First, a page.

Involved And Advancing

March 6, 2001
by David Gellatly

James 2:14-18 – What good is it, my brothers, if a man claims to have faith but has no deeds? Can such faith save him? Suppose a brother or sister is without clothes and daily food. If one of you says to him, "Go, I wish you well; keep warm and well fed," but does nothing about his physical needs, what good is it? In the same way, faith by itself, if it is not accompanied by action, is dead. But someone will say, "You have faith; I have deeds." Show me your faith without deeds, and I will show you my faith by what I do." (NIV)

Springtime is recruiting season for the Boy Scouts. Each February and March, Cub Scout dens that are ready to cross over and join the Boy Scouts will visit various Scout troops to check out their programmes, see how the troops function, and generally get some idea of what they will be joining. As part of the process, we will meet with the parents to explain what Scouting and our troop in particular are all about.

In addition to talking about our camping schedule, advancement programme and community service projects, we stress the need for parental involvement. It is a well-established fact that, in order for a boy to advance in Scouting and stay with the programme, his parents must be actively involved as well. Simply buying the boy a uniform and camping gear, and dropping him off for most of the meetings and campouts, is not enough. The boy will not advance, and sooner or later — usually sooner — he stops coming to the meetings and ultimately drops out. As in all aspects of raising children, parents need to keep after their sons, checking their handbooks and encouraging them to complete the various requirements for advancement.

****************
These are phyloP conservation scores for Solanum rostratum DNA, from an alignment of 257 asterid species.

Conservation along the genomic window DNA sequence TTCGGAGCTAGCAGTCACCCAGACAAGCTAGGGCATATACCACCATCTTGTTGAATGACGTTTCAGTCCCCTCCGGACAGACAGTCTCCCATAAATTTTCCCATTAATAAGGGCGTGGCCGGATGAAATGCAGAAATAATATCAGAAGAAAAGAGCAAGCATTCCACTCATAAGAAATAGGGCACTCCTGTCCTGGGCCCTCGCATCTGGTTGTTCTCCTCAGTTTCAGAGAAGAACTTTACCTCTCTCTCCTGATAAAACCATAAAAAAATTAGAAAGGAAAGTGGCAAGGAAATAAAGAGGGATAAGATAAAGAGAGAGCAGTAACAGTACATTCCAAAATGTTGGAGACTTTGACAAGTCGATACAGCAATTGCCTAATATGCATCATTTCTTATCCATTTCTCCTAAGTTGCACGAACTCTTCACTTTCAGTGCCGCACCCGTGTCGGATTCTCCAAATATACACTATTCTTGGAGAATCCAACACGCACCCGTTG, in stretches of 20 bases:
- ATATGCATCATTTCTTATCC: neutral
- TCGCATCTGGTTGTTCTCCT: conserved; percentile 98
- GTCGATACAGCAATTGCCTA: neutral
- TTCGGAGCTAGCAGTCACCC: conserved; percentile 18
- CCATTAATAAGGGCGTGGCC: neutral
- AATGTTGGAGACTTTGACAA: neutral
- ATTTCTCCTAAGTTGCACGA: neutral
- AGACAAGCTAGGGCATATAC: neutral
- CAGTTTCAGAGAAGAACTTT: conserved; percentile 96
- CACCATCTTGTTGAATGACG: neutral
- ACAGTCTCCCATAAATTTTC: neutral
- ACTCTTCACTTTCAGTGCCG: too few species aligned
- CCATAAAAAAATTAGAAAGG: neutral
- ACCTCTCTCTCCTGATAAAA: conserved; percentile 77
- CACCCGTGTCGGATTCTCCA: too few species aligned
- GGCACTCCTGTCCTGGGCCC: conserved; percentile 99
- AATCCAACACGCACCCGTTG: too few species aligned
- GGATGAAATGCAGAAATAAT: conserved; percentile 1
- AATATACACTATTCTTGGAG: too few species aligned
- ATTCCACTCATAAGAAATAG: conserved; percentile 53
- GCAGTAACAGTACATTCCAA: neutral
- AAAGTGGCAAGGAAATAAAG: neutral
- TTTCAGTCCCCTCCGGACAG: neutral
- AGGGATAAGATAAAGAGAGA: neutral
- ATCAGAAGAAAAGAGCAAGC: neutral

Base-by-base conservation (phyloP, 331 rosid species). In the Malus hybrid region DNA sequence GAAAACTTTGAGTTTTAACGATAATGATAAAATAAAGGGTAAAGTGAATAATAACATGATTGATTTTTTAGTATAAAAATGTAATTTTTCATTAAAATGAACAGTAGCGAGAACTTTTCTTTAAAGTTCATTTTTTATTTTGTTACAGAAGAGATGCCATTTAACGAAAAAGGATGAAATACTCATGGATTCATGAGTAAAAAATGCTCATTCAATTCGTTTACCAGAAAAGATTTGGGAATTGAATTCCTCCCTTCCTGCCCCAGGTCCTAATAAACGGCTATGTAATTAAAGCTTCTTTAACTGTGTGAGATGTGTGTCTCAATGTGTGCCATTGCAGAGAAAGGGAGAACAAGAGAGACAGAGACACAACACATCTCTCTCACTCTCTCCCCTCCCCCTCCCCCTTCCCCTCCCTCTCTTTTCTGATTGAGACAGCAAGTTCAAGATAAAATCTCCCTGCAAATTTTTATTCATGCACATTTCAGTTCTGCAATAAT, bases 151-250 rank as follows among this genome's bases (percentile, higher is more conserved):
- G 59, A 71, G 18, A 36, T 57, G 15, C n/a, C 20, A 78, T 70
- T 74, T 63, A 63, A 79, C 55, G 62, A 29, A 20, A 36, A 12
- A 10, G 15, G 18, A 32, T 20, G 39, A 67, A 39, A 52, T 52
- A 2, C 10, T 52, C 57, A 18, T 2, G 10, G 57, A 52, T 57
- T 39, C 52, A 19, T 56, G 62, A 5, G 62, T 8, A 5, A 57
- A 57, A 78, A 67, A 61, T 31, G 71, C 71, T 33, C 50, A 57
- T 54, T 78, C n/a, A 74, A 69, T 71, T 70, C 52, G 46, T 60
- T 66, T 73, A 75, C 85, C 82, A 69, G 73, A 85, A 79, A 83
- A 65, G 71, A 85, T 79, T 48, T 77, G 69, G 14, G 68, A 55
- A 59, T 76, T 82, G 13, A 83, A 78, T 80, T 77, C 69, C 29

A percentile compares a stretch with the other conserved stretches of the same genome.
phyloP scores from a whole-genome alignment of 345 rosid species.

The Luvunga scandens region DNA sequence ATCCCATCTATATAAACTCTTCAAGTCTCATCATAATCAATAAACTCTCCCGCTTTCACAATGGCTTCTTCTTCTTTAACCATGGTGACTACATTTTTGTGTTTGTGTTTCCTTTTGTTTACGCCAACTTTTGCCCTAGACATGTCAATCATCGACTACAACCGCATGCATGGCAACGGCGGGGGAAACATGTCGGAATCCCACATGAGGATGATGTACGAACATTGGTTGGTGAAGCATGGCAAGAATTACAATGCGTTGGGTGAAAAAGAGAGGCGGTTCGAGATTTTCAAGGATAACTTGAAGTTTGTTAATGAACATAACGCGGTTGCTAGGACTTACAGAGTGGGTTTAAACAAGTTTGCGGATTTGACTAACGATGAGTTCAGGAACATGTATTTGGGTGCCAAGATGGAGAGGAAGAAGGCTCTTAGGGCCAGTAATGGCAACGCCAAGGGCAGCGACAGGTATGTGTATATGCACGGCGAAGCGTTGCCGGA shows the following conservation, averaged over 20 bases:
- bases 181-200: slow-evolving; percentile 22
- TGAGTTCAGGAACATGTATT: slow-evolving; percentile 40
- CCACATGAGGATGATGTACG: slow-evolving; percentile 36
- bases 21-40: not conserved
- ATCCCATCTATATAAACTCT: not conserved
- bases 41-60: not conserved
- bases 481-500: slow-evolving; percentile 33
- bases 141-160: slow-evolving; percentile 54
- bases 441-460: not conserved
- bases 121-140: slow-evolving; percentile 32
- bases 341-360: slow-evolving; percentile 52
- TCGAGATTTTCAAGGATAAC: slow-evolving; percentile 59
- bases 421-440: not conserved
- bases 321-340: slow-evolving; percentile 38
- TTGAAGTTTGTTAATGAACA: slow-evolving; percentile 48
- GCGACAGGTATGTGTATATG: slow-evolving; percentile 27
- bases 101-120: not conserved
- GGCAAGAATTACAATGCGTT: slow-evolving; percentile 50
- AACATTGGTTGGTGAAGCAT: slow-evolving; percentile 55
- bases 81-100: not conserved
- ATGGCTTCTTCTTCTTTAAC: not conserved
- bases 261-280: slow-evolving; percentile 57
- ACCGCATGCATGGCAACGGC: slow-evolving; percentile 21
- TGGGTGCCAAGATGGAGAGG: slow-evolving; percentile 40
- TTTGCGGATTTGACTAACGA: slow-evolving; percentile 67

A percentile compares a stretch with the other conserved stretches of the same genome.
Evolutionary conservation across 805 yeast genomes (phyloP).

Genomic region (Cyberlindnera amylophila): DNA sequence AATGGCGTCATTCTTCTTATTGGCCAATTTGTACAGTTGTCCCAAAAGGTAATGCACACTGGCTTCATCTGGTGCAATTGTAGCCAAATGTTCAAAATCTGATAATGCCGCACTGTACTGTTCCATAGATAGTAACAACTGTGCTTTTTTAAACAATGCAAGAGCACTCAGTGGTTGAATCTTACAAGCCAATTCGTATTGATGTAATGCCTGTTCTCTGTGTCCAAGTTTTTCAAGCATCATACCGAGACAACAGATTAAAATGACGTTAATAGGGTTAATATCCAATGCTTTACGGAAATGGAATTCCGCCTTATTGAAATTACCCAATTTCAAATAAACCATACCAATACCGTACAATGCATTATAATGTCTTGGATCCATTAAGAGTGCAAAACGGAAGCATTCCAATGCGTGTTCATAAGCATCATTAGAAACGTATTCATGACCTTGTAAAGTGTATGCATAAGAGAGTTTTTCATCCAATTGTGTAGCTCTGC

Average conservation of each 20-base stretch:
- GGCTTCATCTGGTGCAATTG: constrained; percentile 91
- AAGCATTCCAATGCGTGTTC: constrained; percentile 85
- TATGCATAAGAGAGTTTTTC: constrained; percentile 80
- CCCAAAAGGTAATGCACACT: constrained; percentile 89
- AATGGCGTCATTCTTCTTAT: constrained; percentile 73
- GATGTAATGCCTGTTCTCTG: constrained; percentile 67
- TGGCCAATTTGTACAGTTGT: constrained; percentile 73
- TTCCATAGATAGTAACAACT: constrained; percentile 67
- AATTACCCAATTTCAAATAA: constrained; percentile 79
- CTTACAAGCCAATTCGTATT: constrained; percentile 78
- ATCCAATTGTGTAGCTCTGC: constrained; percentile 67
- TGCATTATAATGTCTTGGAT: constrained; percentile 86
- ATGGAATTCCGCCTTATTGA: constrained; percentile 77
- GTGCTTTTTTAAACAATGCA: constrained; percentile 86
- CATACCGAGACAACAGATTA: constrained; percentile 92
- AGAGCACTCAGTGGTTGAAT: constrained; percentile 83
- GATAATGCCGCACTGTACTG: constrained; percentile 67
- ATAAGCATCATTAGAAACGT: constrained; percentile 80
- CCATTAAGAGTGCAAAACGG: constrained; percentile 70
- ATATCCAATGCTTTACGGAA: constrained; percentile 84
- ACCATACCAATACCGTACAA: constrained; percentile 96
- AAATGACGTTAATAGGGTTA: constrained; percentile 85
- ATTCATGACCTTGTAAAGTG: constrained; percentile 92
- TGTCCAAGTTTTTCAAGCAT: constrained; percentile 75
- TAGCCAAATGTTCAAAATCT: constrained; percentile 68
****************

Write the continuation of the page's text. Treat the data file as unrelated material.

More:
However, even more is required. The boys who are successful — the ones who stay in the programme, are active workers and leaders, and advance — are the ones whose parents are involved in the troop themselves. They may be Scoutmasters, committee members, merit badge counsellors, or they may simply give of their time by driving to and from campouts, going camping with their sons or in some other way helping with specific projects. The key element is that they are present and participating in the activities of the troop. It is this participation, more than any amount of badgering, that tells their sons that Scouting is important.

Our faith is not different. If it is important to us, then it will guide our actions. It will lead us to become involved: to feed the hungry, to clothe the naked, to give shelter to the homeless, to comfort those in despair, and to speak out against injustice. If it is only a set of words to be mouthed at appropriate occasions, it will quickly become a dry and meaningless thing that blows away with the wind.

Prayer: Gracious Lord, open our hearts so that your faith may guide us in all we do. Let it drive us to "do justice, to love kindness; and to walk humbly with (you) our God" as you commanded through the prophets and apostles. Amen.

About the author:

David Gellatly <gellatly@optonline.net>
South Orange, New Jersey, USA

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